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NCJRS Abstract

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NCJ Number: 202205 Find in a Library
Title: New Hope for Preventing Child Abuse and Neglect: Proven Solutions To Save Lives and Prevent Future Crime
Author(s): David Kass; Cate Miller; Miriam Rollin; Phil Evans; Rita Shah
Corporate Author: Fight Crime: Invest in Kids
United States of America
Date Published: 2003
Page Count: 34
Sponsoring Agency: Fight Crime: Invest in Kids
Washington, DC 20005
Sale Source: Fight Crime: Invest in Kids
1212 New York Ave NW
Suite 300
Washington, DC 20005
United States of America
Publisher: http://www.fightcrime.org/ 
Type: Literature Review; Report (Study/Research)
Format: Document (Online)
Language: English
Country: United States of America
Annotation: Based on the findings of recent research combined with prior evidence, this report provides guidelines for State and Federal governments in preventing child abuse and neglect.
Abstract: First, offer coaching in parenting and opportunities to develop parenting skills for all at-risk parents. Research has shown that children whose high-risk mothers were not involved in receiving instruction in parenting by nurses through home visits were five times more likely to be abused or neglected as the children whose mothers received parenting coaching. Second, offer quality pre-kindergarten programs with parent training for at-risk children. The evaluation of the Chicago Child Parent Center preschool program in low-income neighborhoods found that it cut the abuse and neglect of children in the program in half compared to similar children not in the program. Youth left out of the program were 70 percent more likely to have been arrested for a violent crime by age 18 than those enrolled in the program. Third, ensure that pregnant women who are addicted to drugs have access to drug and alcohol treatment programs. Studies have shown that the interaction of neurological damage at birth with deficient parenting greatly increases the risk of criminality as the child matures. Fourth, provide mental health services for depressed or mentally ill parents. Adults who grew up with a household member who was depressed, mentally ill, or who attempted suicide were found to be two times more likely to have been physically abused than those who did not grow up in such a household. In making investments in the aforementioned programs, governments can save billions of dollars, primarily in reducing the crime and violence likely to be committed by children and youth who have been exposed to abusive and neglectful parenting. 107 notes and appended technical notes on estimating the number of violent criminals, murderers, and suicides that will emerge from children abused and neglected in 2001, along with Federal programs that are used to provide funding for child welfare.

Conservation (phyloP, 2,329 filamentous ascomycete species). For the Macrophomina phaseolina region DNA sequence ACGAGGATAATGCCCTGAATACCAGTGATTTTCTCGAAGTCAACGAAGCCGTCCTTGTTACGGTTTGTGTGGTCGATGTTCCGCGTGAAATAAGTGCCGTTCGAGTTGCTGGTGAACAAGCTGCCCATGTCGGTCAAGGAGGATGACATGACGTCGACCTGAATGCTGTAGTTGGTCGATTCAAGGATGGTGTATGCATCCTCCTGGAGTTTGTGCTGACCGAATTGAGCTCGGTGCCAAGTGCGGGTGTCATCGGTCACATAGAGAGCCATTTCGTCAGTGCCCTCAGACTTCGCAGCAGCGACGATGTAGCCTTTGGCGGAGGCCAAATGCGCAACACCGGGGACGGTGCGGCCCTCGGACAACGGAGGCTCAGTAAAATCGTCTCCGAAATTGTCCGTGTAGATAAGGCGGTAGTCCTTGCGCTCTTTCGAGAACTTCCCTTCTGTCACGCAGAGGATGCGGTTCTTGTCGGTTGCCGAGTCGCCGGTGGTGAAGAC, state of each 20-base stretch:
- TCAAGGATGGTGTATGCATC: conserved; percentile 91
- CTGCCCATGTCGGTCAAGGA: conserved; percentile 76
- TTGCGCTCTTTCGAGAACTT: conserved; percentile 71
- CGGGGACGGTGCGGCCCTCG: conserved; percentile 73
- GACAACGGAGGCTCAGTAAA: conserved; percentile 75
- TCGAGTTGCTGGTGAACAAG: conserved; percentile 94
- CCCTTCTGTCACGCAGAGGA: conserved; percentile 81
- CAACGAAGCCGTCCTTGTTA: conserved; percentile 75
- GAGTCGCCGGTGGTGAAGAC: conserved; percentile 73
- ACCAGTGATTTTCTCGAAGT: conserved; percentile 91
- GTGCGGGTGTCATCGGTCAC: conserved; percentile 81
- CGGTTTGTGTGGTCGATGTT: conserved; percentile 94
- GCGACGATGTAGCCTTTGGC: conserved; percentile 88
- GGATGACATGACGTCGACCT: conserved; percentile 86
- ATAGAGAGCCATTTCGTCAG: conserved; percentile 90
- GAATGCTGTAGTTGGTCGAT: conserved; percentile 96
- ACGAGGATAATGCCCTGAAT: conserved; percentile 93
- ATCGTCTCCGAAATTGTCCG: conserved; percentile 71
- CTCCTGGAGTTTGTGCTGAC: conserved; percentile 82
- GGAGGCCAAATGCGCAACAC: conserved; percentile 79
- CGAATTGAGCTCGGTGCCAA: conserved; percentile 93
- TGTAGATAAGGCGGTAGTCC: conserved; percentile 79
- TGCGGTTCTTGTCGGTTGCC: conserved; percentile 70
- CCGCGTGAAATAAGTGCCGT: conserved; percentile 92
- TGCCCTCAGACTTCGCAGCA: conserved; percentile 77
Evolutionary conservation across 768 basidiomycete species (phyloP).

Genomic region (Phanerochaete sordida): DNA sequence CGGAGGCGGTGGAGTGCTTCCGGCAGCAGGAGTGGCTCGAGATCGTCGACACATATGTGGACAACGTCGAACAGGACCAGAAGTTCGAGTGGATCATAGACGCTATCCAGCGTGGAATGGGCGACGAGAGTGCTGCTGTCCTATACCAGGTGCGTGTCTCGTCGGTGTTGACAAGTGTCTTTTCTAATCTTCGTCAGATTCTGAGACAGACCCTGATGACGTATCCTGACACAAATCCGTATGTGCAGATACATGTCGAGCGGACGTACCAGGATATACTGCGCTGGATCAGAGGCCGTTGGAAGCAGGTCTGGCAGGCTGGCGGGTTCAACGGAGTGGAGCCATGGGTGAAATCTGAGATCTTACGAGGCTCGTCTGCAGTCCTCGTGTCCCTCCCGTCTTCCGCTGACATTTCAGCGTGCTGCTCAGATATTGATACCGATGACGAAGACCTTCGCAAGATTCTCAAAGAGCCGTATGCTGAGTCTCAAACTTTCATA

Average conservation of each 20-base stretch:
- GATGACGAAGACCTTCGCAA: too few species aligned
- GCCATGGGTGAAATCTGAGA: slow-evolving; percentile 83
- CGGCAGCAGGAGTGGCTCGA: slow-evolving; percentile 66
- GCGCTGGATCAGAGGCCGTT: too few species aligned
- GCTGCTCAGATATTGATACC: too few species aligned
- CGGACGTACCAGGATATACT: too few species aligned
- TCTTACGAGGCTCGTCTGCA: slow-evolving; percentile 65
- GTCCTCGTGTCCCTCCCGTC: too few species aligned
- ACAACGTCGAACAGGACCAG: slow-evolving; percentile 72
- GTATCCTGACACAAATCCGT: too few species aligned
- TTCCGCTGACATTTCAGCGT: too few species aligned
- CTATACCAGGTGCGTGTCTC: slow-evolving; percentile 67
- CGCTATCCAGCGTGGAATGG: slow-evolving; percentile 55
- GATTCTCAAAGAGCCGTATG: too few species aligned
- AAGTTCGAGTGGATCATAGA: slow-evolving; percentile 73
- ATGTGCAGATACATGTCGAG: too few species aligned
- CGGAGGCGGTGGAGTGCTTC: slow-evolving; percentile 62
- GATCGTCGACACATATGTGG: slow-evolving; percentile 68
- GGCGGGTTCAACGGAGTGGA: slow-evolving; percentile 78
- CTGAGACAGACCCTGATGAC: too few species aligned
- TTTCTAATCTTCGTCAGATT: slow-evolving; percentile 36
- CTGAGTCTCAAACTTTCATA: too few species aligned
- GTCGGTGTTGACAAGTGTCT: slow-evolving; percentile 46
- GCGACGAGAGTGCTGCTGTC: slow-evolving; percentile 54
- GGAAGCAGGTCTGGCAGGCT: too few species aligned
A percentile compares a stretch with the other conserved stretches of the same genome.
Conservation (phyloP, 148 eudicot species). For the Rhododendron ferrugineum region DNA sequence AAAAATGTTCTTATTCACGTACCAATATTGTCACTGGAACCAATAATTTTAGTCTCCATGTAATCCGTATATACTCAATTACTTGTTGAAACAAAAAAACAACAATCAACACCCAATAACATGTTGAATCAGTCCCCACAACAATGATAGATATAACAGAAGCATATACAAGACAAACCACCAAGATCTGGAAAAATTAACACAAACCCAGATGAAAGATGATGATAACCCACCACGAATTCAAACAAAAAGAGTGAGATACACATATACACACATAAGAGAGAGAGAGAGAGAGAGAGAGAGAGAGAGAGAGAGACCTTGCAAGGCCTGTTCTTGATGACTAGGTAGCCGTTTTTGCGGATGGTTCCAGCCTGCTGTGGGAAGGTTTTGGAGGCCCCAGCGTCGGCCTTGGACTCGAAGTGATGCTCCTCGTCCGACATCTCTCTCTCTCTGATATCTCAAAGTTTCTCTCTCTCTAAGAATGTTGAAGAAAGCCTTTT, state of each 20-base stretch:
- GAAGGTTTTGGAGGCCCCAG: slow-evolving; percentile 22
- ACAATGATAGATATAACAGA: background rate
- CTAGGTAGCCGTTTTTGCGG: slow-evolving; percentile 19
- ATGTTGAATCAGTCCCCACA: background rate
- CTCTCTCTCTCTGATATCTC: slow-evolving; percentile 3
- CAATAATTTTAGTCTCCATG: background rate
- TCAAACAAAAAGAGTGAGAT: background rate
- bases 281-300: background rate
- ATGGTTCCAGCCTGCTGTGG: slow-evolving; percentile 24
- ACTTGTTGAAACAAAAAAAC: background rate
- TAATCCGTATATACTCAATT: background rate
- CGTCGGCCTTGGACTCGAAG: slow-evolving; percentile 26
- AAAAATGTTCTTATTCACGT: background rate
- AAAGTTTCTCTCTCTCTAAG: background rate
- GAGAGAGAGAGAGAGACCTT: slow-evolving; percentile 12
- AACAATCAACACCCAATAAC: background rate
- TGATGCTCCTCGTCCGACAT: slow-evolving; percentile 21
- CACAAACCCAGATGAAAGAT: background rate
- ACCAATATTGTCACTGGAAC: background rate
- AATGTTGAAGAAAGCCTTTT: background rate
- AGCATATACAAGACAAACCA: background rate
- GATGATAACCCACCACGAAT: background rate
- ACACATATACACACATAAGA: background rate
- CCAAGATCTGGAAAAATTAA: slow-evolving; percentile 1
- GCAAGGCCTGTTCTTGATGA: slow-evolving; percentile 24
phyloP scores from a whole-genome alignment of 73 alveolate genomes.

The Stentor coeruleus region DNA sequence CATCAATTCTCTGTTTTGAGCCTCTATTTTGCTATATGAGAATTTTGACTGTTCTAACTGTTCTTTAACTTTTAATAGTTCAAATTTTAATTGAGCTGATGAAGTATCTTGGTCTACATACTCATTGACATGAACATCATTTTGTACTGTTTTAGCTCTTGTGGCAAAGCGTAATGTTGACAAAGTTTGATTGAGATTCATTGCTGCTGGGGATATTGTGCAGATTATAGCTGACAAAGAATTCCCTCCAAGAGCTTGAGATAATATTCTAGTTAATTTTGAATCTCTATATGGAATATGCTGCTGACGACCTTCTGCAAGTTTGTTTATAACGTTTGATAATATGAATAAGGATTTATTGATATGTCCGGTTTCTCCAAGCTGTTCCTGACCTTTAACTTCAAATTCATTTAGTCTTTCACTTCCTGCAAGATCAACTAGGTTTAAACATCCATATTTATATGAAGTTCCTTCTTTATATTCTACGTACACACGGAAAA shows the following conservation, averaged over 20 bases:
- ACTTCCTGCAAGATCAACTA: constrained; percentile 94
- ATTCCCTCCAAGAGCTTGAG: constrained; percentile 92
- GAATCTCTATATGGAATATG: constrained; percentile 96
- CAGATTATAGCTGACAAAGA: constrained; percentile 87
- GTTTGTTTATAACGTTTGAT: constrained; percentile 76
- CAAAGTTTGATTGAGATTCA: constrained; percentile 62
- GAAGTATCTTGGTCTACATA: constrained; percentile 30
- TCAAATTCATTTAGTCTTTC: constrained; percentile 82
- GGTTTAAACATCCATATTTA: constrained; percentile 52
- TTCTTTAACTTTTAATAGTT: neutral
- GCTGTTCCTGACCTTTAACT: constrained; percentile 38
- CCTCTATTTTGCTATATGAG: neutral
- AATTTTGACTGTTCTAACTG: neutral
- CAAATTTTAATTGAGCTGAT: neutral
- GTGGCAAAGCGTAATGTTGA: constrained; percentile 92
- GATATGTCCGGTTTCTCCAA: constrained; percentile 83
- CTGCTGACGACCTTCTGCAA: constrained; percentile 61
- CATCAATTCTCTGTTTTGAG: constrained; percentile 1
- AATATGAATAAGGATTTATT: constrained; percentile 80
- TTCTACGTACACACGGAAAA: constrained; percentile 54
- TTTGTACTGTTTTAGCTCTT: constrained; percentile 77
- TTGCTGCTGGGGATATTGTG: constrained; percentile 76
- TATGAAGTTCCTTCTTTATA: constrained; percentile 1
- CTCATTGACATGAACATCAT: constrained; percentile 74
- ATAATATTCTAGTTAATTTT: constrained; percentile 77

Main Term(s): Juvenile delinquency prevention
Index Term(s): Child abuse; Child abuse as delinquency factor; Child abuse causes; Child abuse prevention; Mental health services; Parent education; Parental attitudes; Pregnant drug abusers
Note: Downloaded September 26, 2003.
To cite this abstract, use the following link:
http://www.ncjrs.gov/App/publications/abstract.aspx?ID=202205

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